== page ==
(42) US press and Korean press

There is an old saying in the U.S.: “The pen is mightier than the sword.” This means that one cannot break even in a fight against the press, which can write endlessly on the matter.

When I was a House representative, I thought being friendly with reporters would result in favorable articles written about me. However, that was not the case. It was quite often that I was hit from behind by the reporters who smiled and seemed nice to my face.

There were several times that they inserted their opinions in their articles instead of reporting directly based on what I said, which sometimes took the articles in an entirely new direction. A quote without context can be unfairly damaging.

Once, I donated $100 to an organization that helped poor students and said, “If I were rich, I would like to donate $1,000 instead of $100.” A newspaper reported the next day that Congressman Kim said that he would like to donate $1,000 to charity organizations. The article reported that I would donate $1,000 without quoting the whole sentence that contained the part, “if I were rich.” After that news article, unsurprisingly, several charity organizations asked me to donate $1,000.

So, I called the reporter who wrote the misleading article to correct it. The next day, the newspaper had an article which said that I denied that I had ever said such a thing. I began to realize that the more I fought, the deeper I would get into trouble. I even began to wonder whether maybe it was my fault. Maybe I didn’t make myself clear.

I think it’s often the case that public servants cannot win against the press. So many politicians sue the press for libel and other reasons, but they never win. It is because freedom of the press is guaranteed by the U.S. Constitution.

The plaintiff must show evidence that a reporter was intentionally trying to hurt the person through his words. It is very difficult to prove that a reporter wrote an article to hurt someone intentionally.

My Republican colleagues told me that most of the major press in the U.S. has an anti-Republican bias. They often advised me to practice caution with some members of the press. They even named a few. They said that from the perspectives of the liberal media, the Republican Party represents the rich classes, big corporations and whites, and always seeks only their own interests.

Since the word “liberal” came up, I would like to say a few things about the liberal and the conservative. After several discussions with college students in Korea, I was surprised by the fact that many young Koreans have anti-U.S. and pro-North Korea tendencies and that these people were called “liberal.”

They called “conservative idiots” those who attached importance to Korea-U.S. relations, warned against the policy to give unconditional aid to the North and pointed out the severe oppression of human rights in North Korea.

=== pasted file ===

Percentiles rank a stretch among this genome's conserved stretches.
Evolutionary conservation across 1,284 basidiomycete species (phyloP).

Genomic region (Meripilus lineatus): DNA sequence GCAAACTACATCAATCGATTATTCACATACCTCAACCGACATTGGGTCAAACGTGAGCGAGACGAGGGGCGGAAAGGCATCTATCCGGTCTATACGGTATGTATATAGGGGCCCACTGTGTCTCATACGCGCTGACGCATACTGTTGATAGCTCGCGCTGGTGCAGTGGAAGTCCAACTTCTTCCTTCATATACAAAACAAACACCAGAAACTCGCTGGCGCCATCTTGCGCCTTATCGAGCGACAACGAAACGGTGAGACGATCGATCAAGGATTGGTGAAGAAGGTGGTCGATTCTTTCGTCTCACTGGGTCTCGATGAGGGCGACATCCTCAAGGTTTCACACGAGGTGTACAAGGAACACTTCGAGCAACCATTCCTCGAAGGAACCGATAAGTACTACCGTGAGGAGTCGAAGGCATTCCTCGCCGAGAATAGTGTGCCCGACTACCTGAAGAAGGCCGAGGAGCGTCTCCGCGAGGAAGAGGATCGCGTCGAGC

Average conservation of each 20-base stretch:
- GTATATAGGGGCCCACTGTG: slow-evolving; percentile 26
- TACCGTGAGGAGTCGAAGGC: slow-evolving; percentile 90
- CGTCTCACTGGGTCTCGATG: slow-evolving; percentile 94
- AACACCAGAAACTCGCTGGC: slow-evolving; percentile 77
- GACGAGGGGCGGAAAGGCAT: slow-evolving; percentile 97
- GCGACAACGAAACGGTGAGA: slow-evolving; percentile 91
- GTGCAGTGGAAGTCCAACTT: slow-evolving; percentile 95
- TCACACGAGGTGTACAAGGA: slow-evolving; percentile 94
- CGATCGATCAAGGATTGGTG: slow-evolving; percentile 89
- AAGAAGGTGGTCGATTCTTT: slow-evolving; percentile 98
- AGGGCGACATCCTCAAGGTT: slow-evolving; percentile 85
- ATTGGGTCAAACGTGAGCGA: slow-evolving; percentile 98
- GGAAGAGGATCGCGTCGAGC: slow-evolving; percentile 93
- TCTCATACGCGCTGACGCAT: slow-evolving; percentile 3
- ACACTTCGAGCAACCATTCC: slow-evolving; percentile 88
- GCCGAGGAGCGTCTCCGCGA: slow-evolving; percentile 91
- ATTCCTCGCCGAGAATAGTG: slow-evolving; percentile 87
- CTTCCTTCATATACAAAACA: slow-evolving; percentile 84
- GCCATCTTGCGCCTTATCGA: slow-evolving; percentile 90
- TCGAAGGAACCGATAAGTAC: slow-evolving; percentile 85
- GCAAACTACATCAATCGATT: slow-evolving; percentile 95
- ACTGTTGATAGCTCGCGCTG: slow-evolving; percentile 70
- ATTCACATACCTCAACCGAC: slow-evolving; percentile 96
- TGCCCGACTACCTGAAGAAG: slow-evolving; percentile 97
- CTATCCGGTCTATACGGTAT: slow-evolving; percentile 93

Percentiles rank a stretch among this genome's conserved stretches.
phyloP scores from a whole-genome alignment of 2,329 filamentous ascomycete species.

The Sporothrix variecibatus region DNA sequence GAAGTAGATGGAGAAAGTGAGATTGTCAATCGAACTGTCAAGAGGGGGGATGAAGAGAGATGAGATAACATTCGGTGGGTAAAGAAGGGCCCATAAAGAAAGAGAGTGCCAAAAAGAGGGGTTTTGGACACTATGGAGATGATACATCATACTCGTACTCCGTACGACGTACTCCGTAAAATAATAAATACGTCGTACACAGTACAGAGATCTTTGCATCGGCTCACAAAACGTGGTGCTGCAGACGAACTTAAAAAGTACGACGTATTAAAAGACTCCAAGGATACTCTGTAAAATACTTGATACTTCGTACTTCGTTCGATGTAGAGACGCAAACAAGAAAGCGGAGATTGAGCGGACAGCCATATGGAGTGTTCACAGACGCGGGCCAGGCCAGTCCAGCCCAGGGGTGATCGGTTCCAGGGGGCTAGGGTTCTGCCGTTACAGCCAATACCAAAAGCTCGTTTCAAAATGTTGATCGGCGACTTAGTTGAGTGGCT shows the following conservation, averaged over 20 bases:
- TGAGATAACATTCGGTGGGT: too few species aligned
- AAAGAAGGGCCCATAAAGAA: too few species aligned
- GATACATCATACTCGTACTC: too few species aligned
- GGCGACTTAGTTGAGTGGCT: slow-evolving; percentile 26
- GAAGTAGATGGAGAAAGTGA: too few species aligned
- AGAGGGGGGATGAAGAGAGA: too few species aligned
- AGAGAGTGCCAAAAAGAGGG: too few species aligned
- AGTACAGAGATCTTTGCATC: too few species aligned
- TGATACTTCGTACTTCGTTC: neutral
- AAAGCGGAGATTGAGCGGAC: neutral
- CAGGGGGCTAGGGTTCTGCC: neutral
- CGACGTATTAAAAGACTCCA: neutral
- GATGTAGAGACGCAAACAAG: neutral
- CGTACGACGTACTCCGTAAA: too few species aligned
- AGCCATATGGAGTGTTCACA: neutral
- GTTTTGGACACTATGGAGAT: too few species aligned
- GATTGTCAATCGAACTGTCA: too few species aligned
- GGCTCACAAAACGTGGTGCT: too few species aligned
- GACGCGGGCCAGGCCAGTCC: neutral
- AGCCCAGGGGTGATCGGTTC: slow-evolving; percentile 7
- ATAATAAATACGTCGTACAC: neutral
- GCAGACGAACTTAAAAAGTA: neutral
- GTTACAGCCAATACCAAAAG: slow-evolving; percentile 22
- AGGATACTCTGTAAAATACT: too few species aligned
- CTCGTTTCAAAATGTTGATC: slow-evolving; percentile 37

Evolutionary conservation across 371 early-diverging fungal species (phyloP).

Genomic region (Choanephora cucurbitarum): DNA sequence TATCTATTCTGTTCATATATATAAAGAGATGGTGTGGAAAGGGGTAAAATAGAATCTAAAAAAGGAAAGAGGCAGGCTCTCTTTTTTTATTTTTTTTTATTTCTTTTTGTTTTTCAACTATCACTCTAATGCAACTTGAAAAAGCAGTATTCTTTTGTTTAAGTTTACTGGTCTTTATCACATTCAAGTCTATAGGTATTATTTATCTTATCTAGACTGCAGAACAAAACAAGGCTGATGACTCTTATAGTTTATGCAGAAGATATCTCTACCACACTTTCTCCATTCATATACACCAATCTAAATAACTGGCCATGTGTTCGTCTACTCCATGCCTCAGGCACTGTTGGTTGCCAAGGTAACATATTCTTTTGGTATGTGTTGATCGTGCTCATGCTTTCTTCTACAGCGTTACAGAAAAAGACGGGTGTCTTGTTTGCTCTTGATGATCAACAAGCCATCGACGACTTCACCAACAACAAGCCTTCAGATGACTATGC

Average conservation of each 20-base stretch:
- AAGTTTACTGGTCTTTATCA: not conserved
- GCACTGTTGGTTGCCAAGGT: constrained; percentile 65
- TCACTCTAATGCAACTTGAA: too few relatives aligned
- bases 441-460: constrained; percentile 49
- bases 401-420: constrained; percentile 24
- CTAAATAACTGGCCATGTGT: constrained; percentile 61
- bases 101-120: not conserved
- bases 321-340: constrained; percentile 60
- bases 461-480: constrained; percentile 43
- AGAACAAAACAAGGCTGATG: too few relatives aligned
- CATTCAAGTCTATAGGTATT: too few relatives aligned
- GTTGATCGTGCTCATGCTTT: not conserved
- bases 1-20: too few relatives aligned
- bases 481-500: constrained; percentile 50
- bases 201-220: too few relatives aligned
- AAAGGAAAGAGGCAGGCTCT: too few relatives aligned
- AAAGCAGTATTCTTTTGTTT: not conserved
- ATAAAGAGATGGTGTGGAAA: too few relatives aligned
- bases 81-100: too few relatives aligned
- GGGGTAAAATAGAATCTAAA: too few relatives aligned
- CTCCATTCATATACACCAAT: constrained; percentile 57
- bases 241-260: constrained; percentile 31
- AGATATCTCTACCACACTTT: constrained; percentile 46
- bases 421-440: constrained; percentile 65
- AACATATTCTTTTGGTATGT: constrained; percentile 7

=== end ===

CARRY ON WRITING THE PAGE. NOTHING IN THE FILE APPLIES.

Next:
They attacked me by accusing me of being a typical pro-U.S. conservative who could see only one thing. I asked them if they rejected the democratic system of South Korea where the people elect a president every five years and instead preferred the North Korean system that allows the inheritance of power from a father to son, then to his grandson.

The Watergate scandal that caused then-President Richard Nixon to resign changed the way reporters work. The reporters revealed this scandal by rummaging in trash cans to surprise the world. They won the Pulitzer Prize. After this, many American as well as Korean reporters adopted the style of an investigator who searches trash cans, instead of the previous style of merely reporting facts. The press leaned to sensationalism that attracts more readers.

When I became the first Korean-American ever elected to the House of Representatives, the interest of the media was concentrated on me. The press treated me like a hero, a symbol of the American dream almost every day. I realized much later that this was not all good. Other senior colleagues told me that after making someone a hero, articles that drag him down would make them more interesting and draw more readers. They advised me to be careful.

I was finally caught in this trap only eight months after my win. Despite my difficult congressional life due to this, I was elected miraculously three times consecutively by a great margin while being investigated by the FBI and this story was printed practically every day. Considering this, I think I am tough, and I am proud of it.

Recently, I have had more contact with the Korean press and more chances to meet Korean reporters. They seem to have a little more thoughtful approach. They do not report my sometimes blunt expressions if I ask them not to. I often found they changed my expressions to convey the meaning better than the original in their articles, even when I was not able to express it properly in Korean.

Jay Kim is a former U.S. congressman. He serves as chairman of the Washington Korean-American Forum. For more information, visit Kim’s website (www.jayckim.com).

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